You probably think you know all there is to know about Mexican food. Enchiladas, tacos, salsa...what else is there? You may be surprised to find out there are many other delicious Mexican foods and drinks that aren't readily available outside of Mexico. Be adventurous and give some of them a try on your next Cancun vacation.
Mole is a delicious chocolate-based sauce that is not that commonly found in other countries. Mole can be eaten over chicken or enchiladas and can include ingredients like chiles, tomatillos (small green tomatoes), dried fruits, sugar, spices, nuts and tortillas. You can try mole at one of the La Parrilla restaurants in Cancun.
Ceviche — Photo courtesy of Los viajes del Cangrejo
Everyone loves Mexican beer, right? There are so many delicious brands to choose from and every single one of them tastes good in a michelada or a chelada. A chelada, a milder drink than its cousin the michelada and contains beer, lime juice and ice in a glass with a salted rim. It's delicious and refreshing. A michelada normally contains additional ingredients, such as hot sauce, black pepper and Worcestershire sauce. You will find both of these drinks in any hotel or restaurant in Cancun, or at local chain Las de Guanatos. You must indulge in some fresh seafood with your beer. If you have never had ceviche, this is the time to try it. The Mexican version is generally made from fresh raw seafood marinated in lime juice, tomatoes, chopped peppers and onions, salt and cilantro. It is eaten with tortilla chips (aka totopos) or saltine crackers. You'll find ceviche in any seafood restaurant like JC Capitan or served at restaurants right on the beach. One try and you'll be hooked. Don't let the fact that it's raw scare you away, the lime juice cures the seafood. Other beach food to try; kibis, fresh fruit with chili power, and donuts...yes, beach donuts.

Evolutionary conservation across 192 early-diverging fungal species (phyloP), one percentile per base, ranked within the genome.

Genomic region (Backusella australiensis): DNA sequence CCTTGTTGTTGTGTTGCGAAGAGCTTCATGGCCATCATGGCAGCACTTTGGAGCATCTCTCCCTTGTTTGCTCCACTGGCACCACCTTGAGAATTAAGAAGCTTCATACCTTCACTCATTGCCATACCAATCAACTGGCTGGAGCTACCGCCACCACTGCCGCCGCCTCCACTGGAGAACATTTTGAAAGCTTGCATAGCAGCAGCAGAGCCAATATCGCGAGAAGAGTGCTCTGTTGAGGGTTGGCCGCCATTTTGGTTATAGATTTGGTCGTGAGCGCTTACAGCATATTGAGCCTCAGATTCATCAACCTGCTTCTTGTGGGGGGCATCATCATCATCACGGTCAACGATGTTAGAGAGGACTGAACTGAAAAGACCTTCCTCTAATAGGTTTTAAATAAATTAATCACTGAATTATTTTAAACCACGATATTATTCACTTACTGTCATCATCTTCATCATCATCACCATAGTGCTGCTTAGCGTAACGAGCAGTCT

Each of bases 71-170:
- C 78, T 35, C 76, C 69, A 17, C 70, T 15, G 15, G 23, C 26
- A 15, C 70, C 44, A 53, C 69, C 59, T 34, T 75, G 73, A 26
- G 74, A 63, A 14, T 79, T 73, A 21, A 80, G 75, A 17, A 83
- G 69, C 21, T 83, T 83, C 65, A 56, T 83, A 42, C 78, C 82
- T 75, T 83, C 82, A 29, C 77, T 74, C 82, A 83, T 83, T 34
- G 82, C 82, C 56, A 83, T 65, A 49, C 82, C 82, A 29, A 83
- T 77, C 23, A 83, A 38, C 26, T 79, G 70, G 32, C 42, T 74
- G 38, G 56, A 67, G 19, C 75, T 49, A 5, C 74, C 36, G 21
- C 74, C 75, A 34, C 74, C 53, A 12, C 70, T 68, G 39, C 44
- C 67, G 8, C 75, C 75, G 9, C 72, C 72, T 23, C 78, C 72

Mexico boasts wonderfully refreshing non-alcoholic drinks as well. Horchata is rice milk made with vanilla and cinnamon. Agua de Jamaica is an infusion made from the Hibiscus flower. There are many flavors of these “aguas frescas” and they are popular, inexpensive and typically made from fresh juices or extracts. All of these drinks are the perfect complement to spicy Mexican food (the hottest of all being salsa habanero, not for the faint of heart). Aquas frescas can be found in many different types of restaurants and in Parque las Palapas, the central park in downtown Cancun. This is also a great place to try some street food. Mexican street food has a bad reputation, but for the most part it is delicious and perfectly safe. Try some marquesitas with caramel or nutella, elote (Mexican creamed corn) or churros.
Churros — Photo courtesy of Garry Knight
There's another Mexican beverage that you might want to try, Mexican – or even South American – wine. It's not something we generally think of as being produced south of the border, but you will find some wonderful and economical wines that were produced in Mexico. Some top names are Roganto, Viniterra and L.A. Cetto. Your waiter in any fine restaurant or the wine steward in your Cancun resort should be able to help you make a good choice. Mexican wine would be a great complement to some authentic food from neighboring state of Yucatan. La Habichuela is the best place to try Yucatecan food in Cancun.
Yucatecan fried fish — Photo courtesy of Simone Smith
So forgo the enchiladas and margaritas, well at least for a meal or two, and try something new in Cancun.